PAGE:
Coupled with the emotional symptoms of PMS, women usually also experience physical symptoms. These usually are not as debilitating as the emotional symptoms and include:

  • Feeling tired
  • Food cravings/appetite changes
  • Headaches
  •  Sore or tender breasts
  • Abdominal bloating
  • Swelling of the hands or feet
  • Muscle aches
  • Clumsiness


Although many women experience both types of problems around their period, they usually are not severe enough to need medical attention. Often a woman will only experience two or three of these problems before and during her period.


When being evaluated for PMS by your doctor, he or she will ask you questions directly related to the symptoms, They may ask which symptoms are occurring, their severity, when they begin, and for how long they persist. If your doctor suspects that you do have PMS, he or she will recommend the treatment to manage your symptoms.

Many other problems that are NOT related to PMS share some of the same symptoms. Oftentimes women who think they have PMS may in reality have other medical problems. Some commonly mistaken problems include:

  • Depression/Anxiety Disorders: Both PMS and depression/anxiety disorders share many of the same symptoms, such as sadness, mood swings, appetite changes, and social withdrawal. However, unlike PMS, these other disorders do not have times when there are no symptoms. These disorders are mistaken for PMS because their symptoms increase even more during the menstrual cycle. It is also possible to have both PMS and depression/anxiety concurrently.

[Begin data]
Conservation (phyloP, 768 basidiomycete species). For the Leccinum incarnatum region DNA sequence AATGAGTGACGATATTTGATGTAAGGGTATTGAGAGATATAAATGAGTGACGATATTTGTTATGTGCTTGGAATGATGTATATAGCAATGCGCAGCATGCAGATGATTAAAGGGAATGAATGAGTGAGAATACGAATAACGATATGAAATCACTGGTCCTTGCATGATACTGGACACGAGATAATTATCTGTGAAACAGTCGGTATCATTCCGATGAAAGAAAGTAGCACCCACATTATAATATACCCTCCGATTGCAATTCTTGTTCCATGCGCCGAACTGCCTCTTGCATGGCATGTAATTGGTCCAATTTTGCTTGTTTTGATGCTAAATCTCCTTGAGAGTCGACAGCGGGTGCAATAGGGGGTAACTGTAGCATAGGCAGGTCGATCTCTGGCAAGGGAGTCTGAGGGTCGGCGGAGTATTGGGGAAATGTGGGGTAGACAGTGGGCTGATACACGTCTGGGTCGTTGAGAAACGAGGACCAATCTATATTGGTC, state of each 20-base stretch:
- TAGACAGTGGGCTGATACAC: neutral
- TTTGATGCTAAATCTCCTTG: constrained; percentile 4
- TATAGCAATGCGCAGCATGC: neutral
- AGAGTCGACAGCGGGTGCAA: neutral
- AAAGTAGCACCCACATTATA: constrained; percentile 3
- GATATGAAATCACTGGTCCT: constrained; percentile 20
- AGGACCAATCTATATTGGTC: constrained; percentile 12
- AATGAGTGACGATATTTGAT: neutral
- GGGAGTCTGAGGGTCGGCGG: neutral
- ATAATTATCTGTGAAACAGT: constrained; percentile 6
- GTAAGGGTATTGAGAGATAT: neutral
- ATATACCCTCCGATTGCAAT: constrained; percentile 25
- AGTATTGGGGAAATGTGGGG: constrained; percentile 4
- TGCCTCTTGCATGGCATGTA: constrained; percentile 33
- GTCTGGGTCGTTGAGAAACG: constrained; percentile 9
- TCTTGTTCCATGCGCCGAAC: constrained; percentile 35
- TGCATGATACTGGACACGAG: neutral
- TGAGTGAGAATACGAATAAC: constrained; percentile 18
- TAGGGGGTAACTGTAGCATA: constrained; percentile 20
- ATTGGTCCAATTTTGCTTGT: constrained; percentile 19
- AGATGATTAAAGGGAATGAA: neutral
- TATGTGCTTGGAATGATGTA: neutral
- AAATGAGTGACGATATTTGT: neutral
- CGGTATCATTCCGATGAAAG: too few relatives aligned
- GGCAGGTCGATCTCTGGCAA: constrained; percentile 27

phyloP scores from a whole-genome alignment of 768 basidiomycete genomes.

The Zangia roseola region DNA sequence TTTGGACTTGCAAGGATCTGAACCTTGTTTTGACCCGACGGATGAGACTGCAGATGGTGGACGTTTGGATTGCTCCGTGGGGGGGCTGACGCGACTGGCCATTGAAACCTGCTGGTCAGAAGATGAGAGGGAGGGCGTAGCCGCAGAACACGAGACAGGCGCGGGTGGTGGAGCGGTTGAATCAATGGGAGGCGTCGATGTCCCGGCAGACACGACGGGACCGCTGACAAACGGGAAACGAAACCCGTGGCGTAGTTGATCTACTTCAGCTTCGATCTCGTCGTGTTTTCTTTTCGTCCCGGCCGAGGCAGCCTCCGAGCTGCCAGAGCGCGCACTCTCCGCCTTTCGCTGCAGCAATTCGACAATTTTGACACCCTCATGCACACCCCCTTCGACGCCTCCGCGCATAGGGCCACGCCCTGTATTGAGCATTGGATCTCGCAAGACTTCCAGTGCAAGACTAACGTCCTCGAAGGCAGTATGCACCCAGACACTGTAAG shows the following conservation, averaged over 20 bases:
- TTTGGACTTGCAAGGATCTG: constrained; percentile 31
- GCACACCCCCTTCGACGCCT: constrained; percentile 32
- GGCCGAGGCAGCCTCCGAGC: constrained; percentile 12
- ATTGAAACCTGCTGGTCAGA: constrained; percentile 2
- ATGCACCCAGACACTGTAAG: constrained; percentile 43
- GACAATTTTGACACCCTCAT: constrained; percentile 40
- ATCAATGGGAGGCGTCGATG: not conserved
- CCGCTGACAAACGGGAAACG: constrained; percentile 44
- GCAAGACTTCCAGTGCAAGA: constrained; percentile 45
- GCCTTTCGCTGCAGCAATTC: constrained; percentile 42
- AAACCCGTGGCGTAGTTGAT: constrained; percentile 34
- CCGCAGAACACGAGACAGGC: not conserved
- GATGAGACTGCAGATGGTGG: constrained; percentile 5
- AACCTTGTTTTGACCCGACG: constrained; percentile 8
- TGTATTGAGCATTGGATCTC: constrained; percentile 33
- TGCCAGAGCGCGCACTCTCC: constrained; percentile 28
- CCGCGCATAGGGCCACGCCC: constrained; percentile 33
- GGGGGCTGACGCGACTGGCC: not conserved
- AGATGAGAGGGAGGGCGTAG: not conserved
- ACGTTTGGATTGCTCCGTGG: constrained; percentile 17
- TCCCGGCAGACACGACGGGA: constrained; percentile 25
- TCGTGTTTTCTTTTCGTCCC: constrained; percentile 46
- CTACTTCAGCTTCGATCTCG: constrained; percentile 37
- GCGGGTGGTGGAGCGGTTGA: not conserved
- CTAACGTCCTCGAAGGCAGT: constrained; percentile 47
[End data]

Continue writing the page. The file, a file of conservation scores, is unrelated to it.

• Dysmenorrhea: Dysmenorrhea is the condition of having severe menstrual cramps on or near the first day of a period. Unlike PMS, pain is the primary symptom, and begins on the day of your period, whereas PMS is more emotional and starts before your period begins.
  • Breast Changes: Oftentimes women experience breast tenderness before their period. However, if the breasts are moderately painful or feel swollen and lumpy throughout the entire month, this is an indication of fibrocystic breast changes, not PMS.  You need to see your doctor to evaluate this condition.
  • Endometriosis: Endometriosis is the condition of endometrial tissue (uterine lining) growing in places other than the uterus. During menstruation, this tissue can bleed slightly and cause intense pain which is often mistaken for PMS cramps.  This can be diagnosed by your physician.



If your doctor decides that your PMS is severe enough to need treatment, he or she can offer several different choices depending on what you personally need. There are several treatments that do not require medication. Oftentimes, a healthier lifestyle can help with PMS. Daily exercise such as running or hiking can help your ability to handle stress and reduce symptoms. Your doctor may also recommend a daily calcium supplement up to 1,000 milligrams.

If nonmedical treatments don’t work, your doctor can prescribe you medications to help relieve your symptoms. Your doctor may prescribe birth control pills, which can help with symptoms such as breast tenderness, appetite changes, and pain. If emotional symptoms are severe enough, your doctor may prescribe certain mood-altering medications which can help balance your emotions.


Although menstruation is often an uncomfortable and unwelcome part of a woman’s life, it should not prevent anyone from going through their daily activities. The symptoms are often manageable with treatment’ These treatments can make great improvements to the quality of your life the week before your period. If you believe that you may have PMS, talk to your doctor about your options for treatment and advice on controlling the symptoms.